Lt. Gov. Dan Patrick waffles over whether he still supports stronger gun background checks
In September 2019, he said he was "willing to take an arrow" and go against the National Rifle Association by pushing for Texas to extend background checks to gun sales between strangers. On Thursday, he sat next to NRA leader Wayne LaPierre as an expansion of gun rights became law.
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Two years ago, Lt. Gov. Dan Patrick wanted it to be known that he was prepared to buck his party on one of its sacred issues: guns.
In September 2019, he gave an interview to the Dallas Morning News in which he said was "willing to take an arrow" and go against the National Rifle Association by pushing for Texas to extend background checks to gun sales between strangers.
But Patrick's outspoken advocacy did not last long, and the next legislative session ended last month without any progress on the cause.
For the past year, Patrick has refused to answer questions about whether he still supports the stronger background checks. On Thursday, at a San Antonio news conference where Gov. Greg Abbott signed a series of bills from the session expanding gun rights, Patrick was asked directly, but he would not state his position.
"People want people who have a right to carry a gun to be able to access a gun and carry that gun to defend themselves, and all of us, including the NRA — all of us — want those who shouldn't have a gun to not have a gun, pure and simple," Patrick said.
Asked more directly if he no longer supported the proposal for stranger-to-stranger background checks, Patrick asserted he had answered the question.
Patrick was seated alongside Abbott, state House Speaker Dade Phelan and Wayne LaPierre, the longtime leader of the NRA.
Patrick's comments to the Dallas Morning News came at a time when gun violence was front and center for Texans. A month earlier, the state was rocked by the back-to-back mass shootings in El Paso and Midland-Odessa that left 30 people dead and dozens more injured.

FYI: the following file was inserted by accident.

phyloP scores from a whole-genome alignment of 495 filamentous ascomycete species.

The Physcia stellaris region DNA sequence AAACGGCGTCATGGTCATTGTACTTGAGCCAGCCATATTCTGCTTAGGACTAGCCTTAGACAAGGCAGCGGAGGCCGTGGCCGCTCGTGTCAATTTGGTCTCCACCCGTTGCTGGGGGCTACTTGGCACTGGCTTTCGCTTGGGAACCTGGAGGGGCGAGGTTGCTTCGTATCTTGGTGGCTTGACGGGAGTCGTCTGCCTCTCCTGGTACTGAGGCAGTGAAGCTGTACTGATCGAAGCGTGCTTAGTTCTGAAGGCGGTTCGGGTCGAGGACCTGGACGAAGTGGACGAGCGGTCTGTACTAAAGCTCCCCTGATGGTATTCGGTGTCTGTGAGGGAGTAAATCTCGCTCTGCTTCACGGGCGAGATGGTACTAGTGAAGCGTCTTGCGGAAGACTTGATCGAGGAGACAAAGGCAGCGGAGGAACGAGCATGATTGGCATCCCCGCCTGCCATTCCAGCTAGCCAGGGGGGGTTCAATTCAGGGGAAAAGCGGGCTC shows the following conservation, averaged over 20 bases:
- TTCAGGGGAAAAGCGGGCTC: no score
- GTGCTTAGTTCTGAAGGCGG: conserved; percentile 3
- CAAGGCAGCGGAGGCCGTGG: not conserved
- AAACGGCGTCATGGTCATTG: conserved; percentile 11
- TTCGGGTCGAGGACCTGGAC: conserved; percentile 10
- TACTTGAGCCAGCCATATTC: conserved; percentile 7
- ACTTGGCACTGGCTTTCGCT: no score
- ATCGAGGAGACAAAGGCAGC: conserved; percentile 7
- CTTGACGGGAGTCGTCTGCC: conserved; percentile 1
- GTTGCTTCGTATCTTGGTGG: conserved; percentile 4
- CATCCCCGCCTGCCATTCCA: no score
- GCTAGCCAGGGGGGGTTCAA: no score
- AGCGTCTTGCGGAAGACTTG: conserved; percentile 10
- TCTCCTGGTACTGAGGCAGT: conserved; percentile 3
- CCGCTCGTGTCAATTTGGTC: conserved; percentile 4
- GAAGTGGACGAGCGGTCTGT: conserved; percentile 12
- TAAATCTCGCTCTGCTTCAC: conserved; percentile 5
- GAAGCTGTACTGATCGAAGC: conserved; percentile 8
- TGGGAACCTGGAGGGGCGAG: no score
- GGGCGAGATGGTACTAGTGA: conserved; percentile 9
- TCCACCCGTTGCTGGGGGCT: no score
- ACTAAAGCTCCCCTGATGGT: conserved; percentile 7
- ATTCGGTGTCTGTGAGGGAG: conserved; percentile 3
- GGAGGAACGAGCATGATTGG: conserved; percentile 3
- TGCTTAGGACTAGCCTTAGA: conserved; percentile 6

Patrick indeed invited the NRA's wrath with his comments. At the time, the group issued a statement criticizing Patrick and his "gun control proposals," saying they "would resurrect the same broken, Bloomberg-funded failures that were attempted under the Obama administration."
Abbott was not as outspoken about such background checks back then, but he acknowledged the loophole as a problem.
“Right now, there is nothing in law that would prevent one stranger from selling a gun to a terrorist, and obviously that’s a danger that needs to be looked into," Abbott said after meetings he had called to figure out policy solutions following the El Paso massacre.
Abbott ultimately recommended that the Legislature "consider ways to make it easy, affordable and beneficial for a private seller of firearms to voluntarily use background checks when selling firearms to strangers."
Asked why a bill to allow stranger-to-stranger background checks did not pass this session, Patrick said, "There was not a bill filed to my knowledge, so that's why it didn't get passed."
But there was at least one bill filed this session to institute such background checks — Senate Bill 163 by Sen. César Blanco, D-El Paso. The legislation, however, went all but nowhere, getting referred to the State Affairs Committee in early March and never receiving a hearing.
Furthermore, when the Senate was debating a bill early last month to allow permitless carry of handguns, Blanco introduced an amendment to mandate background checks for private firearms transfers. The amendment failed.
In any case, Democrats say if Republicans really cared about strengthening background checks — especially Patrick, who has a tight grip on Senate Republicans — they would have made it happen.
"When leadership wants something, they make sure a bill is filed," Rep. Diego Bernal, D-San Antonio, tweeted Thursday in response to the news conference, which featured the signing of the permitless carry bill. "They didn’t. They did this instead."
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